·      You want to go back to the life you previously had.  However you feel that to do so will mean that you are a “failure.”

Now, let’s identify the ways you are currently responding to those issues.

·      You want to physically assault the person who is creating this emotional wound.

·      You are using alcohol and marijuana to ease, minimize or ignore the emotional pain you are experiencing.

·      You are skipping your classes, therefore creating the likelihood of being ejected from school due to inability to maintain the required grade point average.

     YOUNG MAN, life is not a rose garden.  Nor is life promised to you.  If you want it, then you must experience the good, the bad and the ugly.

     However, life can be what you want and work for it to be.  As you take your respite at the “way station,” view this as an opportunity to accept ownership of your feelings and in doing so, reinforce acceptance of your direction.  Empower the self to explore the following:

·      Isolation- Identify activities on campus or within the local area that can assist in developing and reinforcing a sense of community.

·      Anger- the emotional feeling of anger is an appropriate response given the “micro-aggression” you have experienced.  Micro-aggression can be defined as constant repetitive assaults that have the potential to lead to a sense of “hyper-alertness” and stress in those individuals being targeted by the offending behavior.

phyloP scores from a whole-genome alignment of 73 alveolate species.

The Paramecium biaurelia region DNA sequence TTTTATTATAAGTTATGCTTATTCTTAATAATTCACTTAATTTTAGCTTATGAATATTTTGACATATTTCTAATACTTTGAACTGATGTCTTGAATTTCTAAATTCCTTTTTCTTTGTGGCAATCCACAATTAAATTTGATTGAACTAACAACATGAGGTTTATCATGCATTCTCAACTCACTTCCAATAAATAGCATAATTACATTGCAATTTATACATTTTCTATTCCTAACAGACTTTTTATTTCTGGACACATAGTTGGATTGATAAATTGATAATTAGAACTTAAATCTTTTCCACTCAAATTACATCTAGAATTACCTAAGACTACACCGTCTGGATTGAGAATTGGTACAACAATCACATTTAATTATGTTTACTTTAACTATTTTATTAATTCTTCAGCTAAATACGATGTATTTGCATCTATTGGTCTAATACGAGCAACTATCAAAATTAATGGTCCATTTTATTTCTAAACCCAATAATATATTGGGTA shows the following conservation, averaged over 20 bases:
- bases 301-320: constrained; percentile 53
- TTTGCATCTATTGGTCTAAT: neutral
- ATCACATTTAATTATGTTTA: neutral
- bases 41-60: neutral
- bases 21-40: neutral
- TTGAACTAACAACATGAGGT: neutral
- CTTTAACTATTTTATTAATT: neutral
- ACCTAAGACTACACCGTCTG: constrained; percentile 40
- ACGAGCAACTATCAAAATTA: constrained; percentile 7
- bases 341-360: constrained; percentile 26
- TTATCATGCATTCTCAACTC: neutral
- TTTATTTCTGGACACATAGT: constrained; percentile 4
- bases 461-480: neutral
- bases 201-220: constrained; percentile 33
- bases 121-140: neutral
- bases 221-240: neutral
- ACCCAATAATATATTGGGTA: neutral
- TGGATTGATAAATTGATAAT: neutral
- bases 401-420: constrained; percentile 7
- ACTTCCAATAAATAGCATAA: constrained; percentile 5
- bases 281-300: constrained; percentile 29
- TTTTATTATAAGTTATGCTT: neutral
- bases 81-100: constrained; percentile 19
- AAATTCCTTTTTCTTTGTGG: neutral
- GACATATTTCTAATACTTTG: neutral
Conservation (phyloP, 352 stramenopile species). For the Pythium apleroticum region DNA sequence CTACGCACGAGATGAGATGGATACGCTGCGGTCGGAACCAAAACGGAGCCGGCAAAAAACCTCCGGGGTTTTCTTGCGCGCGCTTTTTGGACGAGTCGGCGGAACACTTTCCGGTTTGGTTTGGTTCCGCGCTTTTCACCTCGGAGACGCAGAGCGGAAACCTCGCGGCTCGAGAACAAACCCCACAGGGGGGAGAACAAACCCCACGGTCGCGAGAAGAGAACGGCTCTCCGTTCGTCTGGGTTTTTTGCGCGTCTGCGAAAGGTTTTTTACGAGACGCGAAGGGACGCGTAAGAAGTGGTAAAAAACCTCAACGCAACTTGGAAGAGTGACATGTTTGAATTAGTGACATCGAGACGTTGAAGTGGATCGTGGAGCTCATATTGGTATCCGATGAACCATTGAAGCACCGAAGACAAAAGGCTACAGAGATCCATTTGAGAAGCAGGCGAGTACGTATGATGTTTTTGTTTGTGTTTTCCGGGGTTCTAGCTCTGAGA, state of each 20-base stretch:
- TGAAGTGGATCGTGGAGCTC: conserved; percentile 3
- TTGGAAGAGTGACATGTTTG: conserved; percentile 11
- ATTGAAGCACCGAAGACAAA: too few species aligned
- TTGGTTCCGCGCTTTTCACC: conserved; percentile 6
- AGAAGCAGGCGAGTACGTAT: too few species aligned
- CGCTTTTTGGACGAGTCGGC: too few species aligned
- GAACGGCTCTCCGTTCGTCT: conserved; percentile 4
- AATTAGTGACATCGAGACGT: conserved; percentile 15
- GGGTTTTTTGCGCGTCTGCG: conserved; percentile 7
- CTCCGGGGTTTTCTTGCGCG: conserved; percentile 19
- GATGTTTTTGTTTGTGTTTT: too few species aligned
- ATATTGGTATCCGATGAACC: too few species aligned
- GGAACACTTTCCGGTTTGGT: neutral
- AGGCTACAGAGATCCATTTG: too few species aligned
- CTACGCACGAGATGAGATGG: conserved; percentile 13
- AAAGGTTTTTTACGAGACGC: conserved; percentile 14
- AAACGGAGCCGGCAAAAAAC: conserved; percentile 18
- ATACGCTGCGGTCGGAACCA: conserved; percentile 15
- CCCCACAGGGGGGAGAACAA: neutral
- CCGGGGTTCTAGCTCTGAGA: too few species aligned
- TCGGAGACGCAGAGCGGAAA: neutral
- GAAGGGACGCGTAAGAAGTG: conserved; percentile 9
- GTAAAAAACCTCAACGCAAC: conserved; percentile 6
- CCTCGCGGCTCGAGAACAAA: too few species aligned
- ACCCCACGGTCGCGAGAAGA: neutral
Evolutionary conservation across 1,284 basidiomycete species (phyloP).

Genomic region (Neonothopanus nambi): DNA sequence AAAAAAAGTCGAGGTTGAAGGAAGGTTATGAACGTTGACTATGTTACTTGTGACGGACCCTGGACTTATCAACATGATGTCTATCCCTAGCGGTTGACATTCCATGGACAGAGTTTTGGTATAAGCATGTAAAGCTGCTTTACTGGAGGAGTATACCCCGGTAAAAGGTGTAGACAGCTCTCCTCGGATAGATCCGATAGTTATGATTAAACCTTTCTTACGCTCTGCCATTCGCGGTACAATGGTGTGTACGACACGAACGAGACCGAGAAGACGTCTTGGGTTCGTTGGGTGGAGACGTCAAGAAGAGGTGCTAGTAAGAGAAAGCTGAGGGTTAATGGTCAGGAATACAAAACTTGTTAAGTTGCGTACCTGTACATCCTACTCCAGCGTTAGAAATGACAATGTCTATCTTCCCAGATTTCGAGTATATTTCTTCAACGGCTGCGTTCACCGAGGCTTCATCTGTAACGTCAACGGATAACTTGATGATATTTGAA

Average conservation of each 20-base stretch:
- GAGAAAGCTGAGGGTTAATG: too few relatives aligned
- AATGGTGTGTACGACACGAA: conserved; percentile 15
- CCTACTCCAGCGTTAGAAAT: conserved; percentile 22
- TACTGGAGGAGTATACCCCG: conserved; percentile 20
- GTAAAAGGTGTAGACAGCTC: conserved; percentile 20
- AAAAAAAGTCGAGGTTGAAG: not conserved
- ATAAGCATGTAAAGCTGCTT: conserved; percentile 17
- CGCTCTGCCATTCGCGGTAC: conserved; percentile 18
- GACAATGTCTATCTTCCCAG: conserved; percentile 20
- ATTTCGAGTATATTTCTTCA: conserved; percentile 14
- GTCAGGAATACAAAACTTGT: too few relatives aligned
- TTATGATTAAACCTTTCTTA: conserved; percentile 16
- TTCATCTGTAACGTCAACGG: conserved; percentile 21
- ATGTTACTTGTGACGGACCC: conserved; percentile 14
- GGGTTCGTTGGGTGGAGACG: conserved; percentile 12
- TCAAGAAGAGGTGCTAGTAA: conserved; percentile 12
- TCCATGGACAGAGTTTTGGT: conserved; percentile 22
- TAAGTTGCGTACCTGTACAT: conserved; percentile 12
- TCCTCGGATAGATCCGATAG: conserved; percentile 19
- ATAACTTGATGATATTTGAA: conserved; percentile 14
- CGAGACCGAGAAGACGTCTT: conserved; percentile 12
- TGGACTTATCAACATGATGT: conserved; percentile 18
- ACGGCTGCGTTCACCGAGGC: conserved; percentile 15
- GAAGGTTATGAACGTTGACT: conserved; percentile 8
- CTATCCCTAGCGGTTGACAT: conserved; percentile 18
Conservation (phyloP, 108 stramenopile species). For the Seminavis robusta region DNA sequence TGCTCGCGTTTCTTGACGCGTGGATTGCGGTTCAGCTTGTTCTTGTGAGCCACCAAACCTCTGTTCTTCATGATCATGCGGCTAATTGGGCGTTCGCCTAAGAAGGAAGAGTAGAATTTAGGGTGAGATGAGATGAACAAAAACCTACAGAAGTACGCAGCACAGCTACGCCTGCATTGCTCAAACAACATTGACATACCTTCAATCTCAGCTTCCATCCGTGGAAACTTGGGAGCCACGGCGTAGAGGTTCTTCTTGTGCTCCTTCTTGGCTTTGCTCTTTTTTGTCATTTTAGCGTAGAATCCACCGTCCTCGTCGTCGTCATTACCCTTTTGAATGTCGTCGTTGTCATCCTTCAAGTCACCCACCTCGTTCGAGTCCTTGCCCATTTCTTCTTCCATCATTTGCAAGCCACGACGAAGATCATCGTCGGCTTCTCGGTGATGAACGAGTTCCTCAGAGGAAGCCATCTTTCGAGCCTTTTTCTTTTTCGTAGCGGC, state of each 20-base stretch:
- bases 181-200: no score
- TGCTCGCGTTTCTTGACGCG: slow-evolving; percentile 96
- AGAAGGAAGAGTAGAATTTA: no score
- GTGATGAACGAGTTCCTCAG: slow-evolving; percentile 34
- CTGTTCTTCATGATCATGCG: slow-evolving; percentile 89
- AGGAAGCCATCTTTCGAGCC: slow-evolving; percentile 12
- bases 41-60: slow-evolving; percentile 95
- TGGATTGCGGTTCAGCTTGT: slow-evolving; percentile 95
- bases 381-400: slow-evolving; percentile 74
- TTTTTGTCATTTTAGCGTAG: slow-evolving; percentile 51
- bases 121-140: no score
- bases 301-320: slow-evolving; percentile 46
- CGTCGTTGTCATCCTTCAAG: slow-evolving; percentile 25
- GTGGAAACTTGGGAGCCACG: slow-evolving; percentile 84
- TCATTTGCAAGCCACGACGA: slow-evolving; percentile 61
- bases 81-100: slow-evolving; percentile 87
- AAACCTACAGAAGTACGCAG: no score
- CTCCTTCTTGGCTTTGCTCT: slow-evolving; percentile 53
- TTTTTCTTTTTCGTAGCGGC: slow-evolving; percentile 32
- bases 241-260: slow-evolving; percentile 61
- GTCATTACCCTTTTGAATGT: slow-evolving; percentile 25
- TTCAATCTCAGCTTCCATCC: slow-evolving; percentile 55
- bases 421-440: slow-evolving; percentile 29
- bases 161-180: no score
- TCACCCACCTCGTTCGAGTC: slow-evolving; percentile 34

·      Conflict-there may be a state of “open warfare” going on within as you attempt to resolve the disharmony between two incompatible interests, that being fight (man up!) or flight (go back home).

   YOUNG MAN, learn and accept that there is no such thing as “going back.” 

     You can “return” home to visit; however you can “never, ever go back.”  The life you left, the safety and comforts that live in your memory no longer exist.  The person who left home to “explore the world and beyond” has now changed into the person of today. There is no “stepping back into the past.”   However, the “changing person” can continue to transform and in doing so, “journey into the tomorrow,” and experience new comfort and ways to feel safe there.

Framework for Failure (Living in Fear)

·      Drugs & Alcohol are tools to salve the psychological wound and medicate the pain.  The after effect of the intoxication or drug-induced feelings will not resolve the problems that currently exist.

·      Skipping classes will ultimately serve as disempowering—it will hamper your efforts to achieve academic, professional and personal success.

·      Physical Violence may lead to short term satisfaction, but long term regrets. Such actions may lead to academic suspension/expulsion, arrest, and incarceration and serve as a dark cloud as you continue the journey that we know as “LIFE.”  This one action can impact one’s ability to gain employment, obtain credit, buy a home and provide for one’s family.